Another trouble came from Rothad, bishop of Soissons, who had consecrated him, and who was one of his suffragans. Rothad had deposed a priest, for unchastity and the deposition was confirmed by an episcopal council. Hincmar took the ground that Rothad, being only a suffragan bishop, had no right of deposition, and also no right to call a council. He also brought formal charges of disobedience against him and demanded the reinstatement of the deposed priest. Rothad persistently refusing compliance was then himself deposed (861). Both parties appealed to the pope, who at last (January 21, 865) decided in Rothad’s favor and re-instated him. 1386

In 863 Hincmar refused to give his assent as metropolitan to the elevation of Hilduin, brother of Günther of Cologne, to the bishopric of Cambrai. Hilduin had been nominated to this position by Lothair, but Hincmar said that he was unfit, and the pope approved of his action.

His longest and hardest fight was with his nephew and namesake, Hincmar, bishop of Laon. The latter was certainly very insubordinate and disobedient both to his metropolitan and his king. In consequence Hincmar of Rheims deposed him (871) and the king took him prisoner and blinded him. Pope Hadrian II. (d. 872) defended him but accomplished nothing. Pope John VIII. also pleaded his cause, and in 878 gave him permission to recite mass. He died in 882.

These controversies, and those upon Predestination and the Eucharist, and his persecution of Gottschalk, elsewhere treated at length,7have tended to obscure Hincmar’s just reputation as a statesman. Yet he was unquestionably the leader in the West Frankish kingdom, and by, his wisdom and energy preserved the state during a sadly disordered time. His relations with Louis the Pious, Charles the Bald and Carloman were friendly. He crowned several queens of the Carolingian family, and in 869 Charles the Bald. He also solemnized their marriages. In 859 he headed the German delegation to Louis, and in 860 conducted the peace deliberations at Coblenz. He took the side of Charles the Bald in his fight with Rome, and in 871 wrote for him a very violent letter to Pope Hadrian II. 1388 It may be said that in state politics he was more successful than in church politics. He preserved his king from disgrace, and secured his independence, but he was unable to secure for himself the papal sanction at all times, and the much coveted honor of the primacy of France which John VIII., in 876, gave to Ansegis, archbishop of Sens.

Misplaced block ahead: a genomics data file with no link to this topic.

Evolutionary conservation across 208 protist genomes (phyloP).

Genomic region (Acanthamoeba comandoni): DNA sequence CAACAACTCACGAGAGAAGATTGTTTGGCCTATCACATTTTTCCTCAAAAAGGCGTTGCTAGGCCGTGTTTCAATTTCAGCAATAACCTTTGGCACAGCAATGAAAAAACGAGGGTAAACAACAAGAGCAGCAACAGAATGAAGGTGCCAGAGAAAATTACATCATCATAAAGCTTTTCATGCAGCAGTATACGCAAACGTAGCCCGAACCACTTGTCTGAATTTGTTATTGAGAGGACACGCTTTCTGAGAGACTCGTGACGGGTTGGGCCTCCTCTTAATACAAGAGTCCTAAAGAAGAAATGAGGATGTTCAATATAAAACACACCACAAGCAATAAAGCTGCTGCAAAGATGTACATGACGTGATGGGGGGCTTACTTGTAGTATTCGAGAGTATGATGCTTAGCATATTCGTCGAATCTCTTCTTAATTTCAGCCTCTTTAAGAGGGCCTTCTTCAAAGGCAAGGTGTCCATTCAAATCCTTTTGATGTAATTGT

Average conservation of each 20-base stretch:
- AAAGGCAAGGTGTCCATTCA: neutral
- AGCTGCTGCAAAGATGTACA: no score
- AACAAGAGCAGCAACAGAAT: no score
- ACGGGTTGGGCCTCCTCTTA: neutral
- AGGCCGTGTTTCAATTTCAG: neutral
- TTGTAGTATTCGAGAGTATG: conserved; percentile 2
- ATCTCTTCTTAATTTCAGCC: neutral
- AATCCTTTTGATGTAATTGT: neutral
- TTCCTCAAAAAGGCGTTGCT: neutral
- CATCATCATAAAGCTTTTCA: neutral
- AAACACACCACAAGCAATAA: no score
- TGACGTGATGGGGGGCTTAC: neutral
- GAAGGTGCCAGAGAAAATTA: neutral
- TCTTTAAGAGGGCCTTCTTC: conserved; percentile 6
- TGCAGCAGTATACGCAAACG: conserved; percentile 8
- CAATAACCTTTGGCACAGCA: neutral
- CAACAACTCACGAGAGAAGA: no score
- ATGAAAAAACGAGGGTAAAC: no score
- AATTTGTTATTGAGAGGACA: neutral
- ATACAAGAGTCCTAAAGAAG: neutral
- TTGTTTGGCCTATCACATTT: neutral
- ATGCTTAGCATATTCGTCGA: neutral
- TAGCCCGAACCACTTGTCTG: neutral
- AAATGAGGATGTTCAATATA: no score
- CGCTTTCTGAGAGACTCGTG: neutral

One of the most important facts about these Hincmarian controversies is that in them for the first time the famous pseudo-Isidorian decretals 1389are quoted; and that by all parties. Whether Hincmar knew of their fraudulent character may well be questioned, for that he had little if any critical ability is proved by his belief in two literary forgeries, an apocryphal tale of the birth of the Virgin, and a homily upon her assumption, 1390attributed to Jerome. The fraud was exposed by Ratramnus. His use of the decretals was arbitrary. He quoted them when they would help him, as against the pope in contending for the liberty of the Frankish Church. He ignored them when they opposed his ideas, as in his struggle with his nephew, because in their original design they asserted the independence of bishops from their metropolitans.